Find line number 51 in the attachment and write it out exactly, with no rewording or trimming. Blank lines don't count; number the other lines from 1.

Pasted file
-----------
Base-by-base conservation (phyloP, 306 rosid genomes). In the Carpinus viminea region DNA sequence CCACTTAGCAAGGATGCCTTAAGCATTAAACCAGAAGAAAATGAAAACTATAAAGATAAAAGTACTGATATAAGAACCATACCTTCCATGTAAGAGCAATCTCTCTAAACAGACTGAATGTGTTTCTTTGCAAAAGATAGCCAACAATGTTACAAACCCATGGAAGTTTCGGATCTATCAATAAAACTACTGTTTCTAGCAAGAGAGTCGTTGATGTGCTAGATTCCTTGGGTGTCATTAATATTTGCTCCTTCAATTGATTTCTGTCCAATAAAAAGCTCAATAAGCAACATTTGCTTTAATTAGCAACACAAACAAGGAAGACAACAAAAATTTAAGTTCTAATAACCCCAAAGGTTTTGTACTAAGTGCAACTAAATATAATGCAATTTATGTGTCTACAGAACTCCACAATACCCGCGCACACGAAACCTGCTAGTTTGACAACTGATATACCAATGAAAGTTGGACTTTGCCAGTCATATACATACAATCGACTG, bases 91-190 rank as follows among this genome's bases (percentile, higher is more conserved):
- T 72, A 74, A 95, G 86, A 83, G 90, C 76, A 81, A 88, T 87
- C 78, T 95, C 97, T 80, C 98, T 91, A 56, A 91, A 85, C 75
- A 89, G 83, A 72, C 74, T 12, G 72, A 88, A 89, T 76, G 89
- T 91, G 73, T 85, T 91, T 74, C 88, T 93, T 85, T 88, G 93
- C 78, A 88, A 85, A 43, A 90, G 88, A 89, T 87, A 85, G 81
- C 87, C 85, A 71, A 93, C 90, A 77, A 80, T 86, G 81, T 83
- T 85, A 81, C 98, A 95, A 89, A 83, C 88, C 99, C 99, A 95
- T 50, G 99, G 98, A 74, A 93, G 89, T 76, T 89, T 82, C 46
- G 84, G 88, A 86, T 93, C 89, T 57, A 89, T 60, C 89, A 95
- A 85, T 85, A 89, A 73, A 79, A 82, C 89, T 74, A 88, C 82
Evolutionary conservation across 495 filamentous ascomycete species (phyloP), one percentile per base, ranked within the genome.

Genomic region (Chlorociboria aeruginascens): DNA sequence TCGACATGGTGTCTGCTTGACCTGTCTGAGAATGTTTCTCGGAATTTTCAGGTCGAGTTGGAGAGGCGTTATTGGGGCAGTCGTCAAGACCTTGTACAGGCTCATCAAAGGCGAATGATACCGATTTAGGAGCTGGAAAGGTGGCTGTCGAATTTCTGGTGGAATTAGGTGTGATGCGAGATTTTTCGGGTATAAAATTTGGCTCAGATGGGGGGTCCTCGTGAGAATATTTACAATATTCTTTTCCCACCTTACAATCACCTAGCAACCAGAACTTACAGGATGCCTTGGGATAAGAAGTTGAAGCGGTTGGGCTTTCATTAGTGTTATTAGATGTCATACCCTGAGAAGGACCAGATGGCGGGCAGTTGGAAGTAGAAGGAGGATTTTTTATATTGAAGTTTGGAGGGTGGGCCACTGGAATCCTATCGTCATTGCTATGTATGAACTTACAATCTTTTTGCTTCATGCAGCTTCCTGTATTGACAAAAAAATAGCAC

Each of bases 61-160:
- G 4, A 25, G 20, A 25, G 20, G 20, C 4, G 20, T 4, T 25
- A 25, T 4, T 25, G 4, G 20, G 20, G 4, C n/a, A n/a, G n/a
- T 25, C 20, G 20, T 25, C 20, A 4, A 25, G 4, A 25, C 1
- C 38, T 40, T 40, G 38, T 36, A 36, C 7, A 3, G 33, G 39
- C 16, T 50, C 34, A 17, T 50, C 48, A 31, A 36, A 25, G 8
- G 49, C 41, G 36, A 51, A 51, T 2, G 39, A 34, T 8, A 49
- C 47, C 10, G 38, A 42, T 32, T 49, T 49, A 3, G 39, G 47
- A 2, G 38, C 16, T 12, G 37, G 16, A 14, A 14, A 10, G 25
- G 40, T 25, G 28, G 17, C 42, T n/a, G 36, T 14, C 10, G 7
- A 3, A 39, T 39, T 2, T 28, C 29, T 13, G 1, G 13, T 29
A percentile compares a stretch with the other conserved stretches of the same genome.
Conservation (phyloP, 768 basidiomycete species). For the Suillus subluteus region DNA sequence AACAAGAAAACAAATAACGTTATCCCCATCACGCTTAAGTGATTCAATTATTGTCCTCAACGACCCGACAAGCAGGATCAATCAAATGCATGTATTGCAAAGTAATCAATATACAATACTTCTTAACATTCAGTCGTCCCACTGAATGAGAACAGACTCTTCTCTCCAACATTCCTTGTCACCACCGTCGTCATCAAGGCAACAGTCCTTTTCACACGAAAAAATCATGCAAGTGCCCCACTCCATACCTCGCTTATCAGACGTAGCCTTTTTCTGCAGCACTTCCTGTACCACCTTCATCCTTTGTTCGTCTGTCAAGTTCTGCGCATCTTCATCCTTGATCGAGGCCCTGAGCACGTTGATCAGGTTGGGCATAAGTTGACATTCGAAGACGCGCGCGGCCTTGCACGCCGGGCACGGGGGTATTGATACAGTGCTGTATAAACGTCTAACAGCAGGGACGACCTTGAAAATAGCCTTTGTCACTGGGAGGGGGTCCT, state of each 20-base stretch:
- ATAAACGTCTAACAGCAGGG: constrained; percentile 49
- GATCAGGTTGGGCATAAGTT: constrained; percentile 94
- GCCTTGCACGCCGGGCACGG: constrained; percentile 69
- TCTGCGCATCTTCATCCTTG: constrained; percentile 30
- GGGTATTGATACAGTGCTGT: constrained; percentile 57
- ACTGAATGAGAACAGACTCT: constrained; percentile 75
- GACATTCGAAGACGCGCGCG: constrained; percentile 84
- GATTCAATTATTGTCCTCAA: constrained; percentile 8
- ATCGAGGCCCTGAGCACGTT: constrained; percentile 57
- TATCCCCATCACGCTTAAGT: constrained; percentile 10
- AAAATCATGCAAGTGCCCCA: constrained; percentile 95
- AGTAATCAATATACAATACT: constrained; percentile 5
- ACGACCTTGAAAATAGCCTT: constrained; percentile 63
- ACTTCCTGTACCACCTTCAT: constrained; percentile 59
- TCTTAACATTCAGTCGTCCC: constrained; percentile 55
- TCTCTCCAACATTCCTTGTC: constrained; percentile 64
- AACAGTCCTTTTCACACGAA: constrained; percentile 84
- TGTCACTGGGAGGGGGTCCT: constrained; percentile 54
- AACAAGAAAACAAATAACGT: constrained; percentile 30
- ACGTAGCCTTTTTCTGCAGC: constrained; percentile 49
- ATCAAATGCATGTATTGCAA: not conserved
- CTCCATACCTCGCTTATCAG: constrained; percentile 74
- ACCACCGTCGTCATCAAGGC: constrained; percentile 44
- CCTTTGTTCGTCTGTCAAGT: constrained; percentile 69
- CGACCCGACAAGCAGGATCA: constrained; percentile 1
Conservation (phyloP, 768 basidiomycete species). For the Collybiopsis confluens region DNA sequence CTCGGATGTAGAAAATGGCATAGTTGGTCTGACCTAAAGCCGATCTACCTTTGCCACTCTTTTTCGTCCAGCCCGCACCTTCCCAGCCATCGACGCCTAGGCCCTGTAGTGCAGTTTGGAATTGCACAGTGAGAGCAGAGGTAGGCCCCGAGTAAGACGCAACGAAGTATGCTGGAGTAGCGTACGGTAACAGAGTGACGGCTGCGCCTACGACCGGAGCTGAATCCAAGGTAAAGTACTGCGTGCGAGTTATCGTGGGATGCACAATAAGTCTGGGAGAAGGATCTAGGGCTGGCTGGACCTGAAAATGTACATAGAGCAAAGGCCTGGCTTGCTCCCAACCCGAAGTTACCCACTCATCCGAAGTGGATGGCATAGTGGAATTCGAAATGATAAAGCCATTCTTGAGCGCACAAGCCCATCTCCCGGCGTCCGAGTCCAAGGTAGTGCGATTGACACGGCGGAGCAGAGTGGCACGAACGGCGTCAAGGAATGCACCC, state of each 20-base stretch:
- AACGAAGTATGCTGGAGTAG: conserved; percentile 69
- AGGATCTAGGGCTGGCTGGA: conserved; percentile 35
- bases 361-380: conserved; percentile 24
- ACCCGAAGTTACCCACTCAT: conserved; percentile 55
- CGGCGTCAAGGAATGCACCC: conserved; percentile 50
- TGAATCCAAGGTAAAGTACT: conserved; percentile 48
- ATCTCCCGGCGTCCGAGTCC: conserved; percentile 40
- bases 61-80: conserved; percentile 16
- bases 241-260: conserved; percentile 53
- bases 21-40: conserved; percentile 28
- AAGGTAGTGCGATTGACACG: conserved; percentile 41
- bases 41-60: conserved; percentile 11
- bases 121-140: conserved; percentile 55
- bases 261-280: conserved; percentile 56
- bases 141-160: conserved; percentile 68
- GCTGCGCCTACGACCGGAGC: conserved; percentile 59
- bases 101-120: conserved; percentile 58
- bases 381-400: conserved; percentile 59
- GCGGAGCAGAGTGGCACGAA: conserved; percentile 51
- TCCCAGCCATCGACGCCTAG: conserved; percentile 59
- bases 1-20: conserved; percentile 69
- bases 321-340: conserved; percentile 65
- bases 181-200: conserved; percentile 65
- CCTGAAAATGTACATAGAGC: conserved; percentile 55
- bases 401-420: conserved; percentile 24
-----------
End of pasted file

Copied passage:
- CGACCCGACAAGCAGGATCA: constrained; percentile 1